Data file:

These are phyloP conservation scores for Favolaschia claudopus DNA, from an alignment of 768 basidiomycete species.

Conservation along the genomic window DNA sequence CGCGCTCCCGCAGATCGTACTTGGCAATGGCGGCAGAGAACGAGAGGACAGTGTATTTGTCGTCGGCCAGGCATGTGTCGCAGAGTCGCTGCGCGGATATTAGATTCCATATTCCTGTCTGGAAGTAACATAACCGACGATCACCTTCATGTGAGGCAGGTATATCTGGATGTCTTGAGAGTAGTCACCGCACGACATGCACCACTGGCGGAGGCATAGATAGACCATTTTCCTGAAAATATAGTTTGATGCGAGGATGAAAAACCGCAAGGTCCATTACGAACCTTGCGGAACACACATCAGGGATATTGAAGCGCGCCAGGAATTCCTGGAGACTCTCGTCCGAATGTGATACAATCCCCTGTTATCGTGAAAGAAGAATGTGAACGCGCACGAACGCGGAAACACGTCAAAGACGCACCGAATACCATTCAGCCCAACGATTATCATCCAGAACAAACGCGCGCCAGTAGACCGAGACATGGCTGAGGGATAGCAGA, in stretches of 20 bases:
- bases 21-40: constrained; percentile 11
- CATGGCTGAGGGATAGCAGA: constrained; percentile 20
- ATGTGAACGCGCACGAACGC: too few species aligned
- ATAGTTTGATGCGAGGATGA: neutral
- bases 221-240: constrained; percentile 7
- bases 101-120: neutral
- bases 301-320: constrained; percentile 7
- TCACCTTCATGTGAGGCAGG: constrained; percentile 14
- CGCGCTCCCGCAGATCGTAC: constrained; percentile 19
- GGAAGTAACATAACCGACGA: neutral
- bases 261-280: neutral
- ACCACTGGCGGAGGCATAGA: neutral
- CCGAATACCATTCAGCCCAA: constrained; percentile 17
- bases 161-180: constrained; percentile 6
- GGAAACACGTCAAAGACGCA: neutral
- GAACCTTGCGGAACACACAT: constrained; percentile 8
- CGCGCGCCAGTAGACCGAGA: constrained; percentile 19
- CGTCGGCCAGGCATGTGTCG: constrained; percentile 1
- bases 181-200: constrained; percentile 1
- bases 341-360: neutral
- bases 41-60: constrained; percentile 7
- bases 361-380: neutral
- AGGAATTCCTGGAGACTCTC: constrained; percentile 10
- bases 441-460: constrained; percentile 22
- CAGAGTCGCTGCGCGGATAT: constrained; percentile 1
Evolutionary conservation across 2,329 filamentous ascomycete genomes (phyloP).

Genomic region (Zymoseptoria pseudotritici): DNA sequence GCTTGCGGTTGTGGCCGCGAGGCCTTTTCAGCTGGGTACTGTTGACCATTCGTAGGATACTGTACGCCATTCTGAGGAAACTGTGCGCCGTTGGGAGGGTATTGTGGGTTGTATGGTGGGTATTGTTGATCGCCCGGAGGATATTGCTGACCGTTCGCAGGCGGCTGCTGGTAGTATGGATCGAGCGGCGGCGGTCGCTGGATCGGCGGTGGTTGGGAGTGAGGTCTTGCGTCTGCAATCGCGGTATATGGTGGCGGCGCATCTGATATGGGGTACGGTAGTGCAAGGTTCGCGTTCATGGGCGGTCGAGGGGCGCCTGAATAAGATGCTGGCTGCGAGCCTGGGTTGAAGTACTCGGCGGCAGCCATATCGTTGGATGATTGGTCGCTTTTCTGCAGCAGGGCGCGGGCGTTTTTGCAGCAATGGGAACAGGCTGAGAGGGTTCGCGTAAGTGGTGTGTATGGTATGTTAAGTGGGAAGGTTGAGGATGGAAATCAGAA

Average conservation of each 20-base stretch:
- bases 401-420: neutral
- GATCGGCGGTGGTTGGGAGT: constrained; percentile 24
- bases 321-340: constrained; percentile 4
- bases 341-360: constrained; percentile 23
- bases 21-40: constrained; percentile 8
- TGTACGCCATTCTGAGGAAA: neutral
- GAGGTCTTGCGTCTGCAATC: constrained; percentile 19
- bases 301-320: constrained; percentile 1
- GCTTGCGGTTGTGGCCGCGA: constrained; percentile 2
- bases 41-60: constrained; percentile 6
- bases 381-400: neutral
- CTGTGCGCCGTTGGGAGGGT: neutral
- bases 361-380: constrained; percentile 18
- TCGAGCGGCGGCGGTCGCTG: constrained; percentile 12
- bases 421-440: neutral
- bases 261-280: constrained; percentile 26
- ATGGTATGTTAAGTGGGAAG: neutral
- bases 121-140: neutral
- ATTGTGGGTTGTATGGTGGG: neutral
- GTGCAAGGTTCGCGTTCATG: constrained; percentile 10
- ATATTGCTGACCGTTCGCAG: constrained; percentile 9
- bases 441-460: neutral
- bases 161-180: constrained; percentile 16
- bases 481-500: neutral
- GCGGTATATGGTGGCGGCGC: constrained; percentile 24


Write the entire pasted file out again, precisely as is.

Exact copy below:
These are phyloP conservation scores for Favolaschia claudopus DNA, from an alignment of 768 basidiomycete species.

Conservation along the genomic window DNA sequence CGCGCTCCCGCAGATCGTACTTGGCAATGGCGGCAGAGAACGAGAGGACAGTGTATTTGTCGTCGGCCAGGCATGTGTCGCAGAGTCGCTGCGCGGATATTAGATTCCATATTCCTGTCTGGAAGTAACATAACCGACGATCACCTTCATGTGAGGCAGGTATATCTGGATGTCTTGAGAGTAGTCACCGCACGACATGCACCACTGGCGGAGGCATAGATAGACCATTTTCCTGAAAATATAGTTTGATGCGAGGATGAAAAACCGCAAGGTCCATTACGAACCTTGCGGAACACACATCAGGGATATTGAAGCGCGCCAGGAATTCCTGGAGACTCTCGTCCGAATGTGATACAATCCCCTGTTATCGTGAAAGAAGAATGTGAACGCGCACGAACGCGGAAACACGTCAAAGACGCACCGAATACCATTCAGCCCAACGATTATCATCCAGAACAAACGCGCGCCAGTAGACCGAGACATGGCTGAGGGATAGCAGA, in stretches of 20 bases:
- bases 21-40: constrained; percentile 11
- CATGGCTGAGGGATAGCAGA: constrained; percentile 20
- ATGTGAACGCGCACGAACGC: too few species aligned
- ATAGTTTGATGCGAGGATGA: neutral
- bases 221-240: constrained; percentile 7
- bases 101-120: neutral
- bases 301-320: constrained; percentile 7
- TCACCTTCATGTGAGGCAGG: constrained; percentile 14
- CGCGCTCCCGCAGATCGTAC: constrained; percentile 19
- GGAAGTAACATAACCGACGA: neutral
- bases 261-280: neutral
- ACCACTGGCGGAGGCATAGA: neutral
- CCGAATACCATTCAGCCCAA: constrained; percentile 17
- bases 161-180: constrained; percentile 6
- GGAAACACGTCAAAGACGCA: neutral
- GAACCTTGCGGAACACACAT: constrained; percentile 8
- CGCGCGCCAGTAGACCGAGA: constrained; percentile 19
- CGTCGGCCAGGCATGTGTCG: constrained; percentile 1
- bases 181-200: constrained; percentile 1
- bases 341-360: neutral
- bases 41-60: constrained; percentile 7
- bases 361-380: neutral
- AGGAATTCCTGGAGACTCTC: constrained; percentile 10
- bases 441-460: constrained; percentile 22
- CAGAGTCGCTGCGCGGATAT: constrained; percentile 1
Evolutionary conservation across 2,329 filamentous ascomycete genomes (phyloP).

Genomic region (Zymoseptoria pseudotritici): DNA sequence GCTTGCGGTTGTGGCCGCGAGGCCTTTTCAGCTGGGTACTGTTGACCATTCGTAGGATACTGTACGCCATTCTGAGGAAACTGTGCGCCGTTGGGAGGGTATTGTGGGTTGTATGGTGGGTATTGTTGATCGCCCGGAGGATATTGCTGACCGTTCGCAGGCGGCTGCTGGTAGTATGGATCGAGCGGCGGCGGTCGCTGGATCGGCGGTGGTTGGGAGTGAGGTCTTGCGTCTGCAATCGCGGTATATGGTGGCGGCGCATCTGATATGGGGTACGGTAGTGCAAGGTTCGCGTTCATGGGCGGTCGAGGGGCGCCTGAATAAGATGCTGGCTGCGAGCCTGGGTTGAAGTACTCGGCGGCAGCCATATCGTTGGATGATTGGTCGCTTTTCTGCAGCAGGGCGCGGGCGTTTTTGCAGCAATGGGAACAGGCTGAGAGGGTTCGCGTAAGTGGTGTGTATGGTATGTTAAGTGGGAAGGTTGAGGATGGAAATCAGAA

Average conservation of each 20-base stretch:
- bases 401-420: neutral
- GATCGGCGGTGGTTGGGAGT: constrained; percentile 24
- bases 321-340: constrained; percentile 4
- bases 341-360: constrained; percentile 23
- bases 21-40: constrained; percentile 8
- TGTACGCCATTCTGAGGAAA: neutral
- GAGGTCTTGCGTCTGCAATC: constrained; percentile 19
- bases 301-320: constrained; percentile 1
- GCTTGCGGTTGTGGCCGCGA: constrained; percentile 2
- bases 41-60: constrained; percentile 6
- bases 381-400: neutral
- CTGTGCGCCGTTGGGAGGGT: neutral
- bases 361-380: constrained; percentile 18
- TCGAGCGGCGGCGGTCGCTG: constrained; percentile 12
- bases 421-440: neutral
- bases 261-280: constrained; percentile 26
- ATGGTATGTTAAGTGGGAAG: neutral
- bases 121-140: neutral
- ATTGTGGGTTGTATGGTGGG: neutral
- GTGCAAGGTTCGCGTTCATG: constrained; percentile 10
- ATATTGCTGACCGTTCGCAG: constrained; percentile 9
- bases 441-460: neutral
- bases 161-180: constrained; percentile 16
- bases 481-500: neutral
- GCGGTATATGGTGGCGGCGC: constrained; percentile 24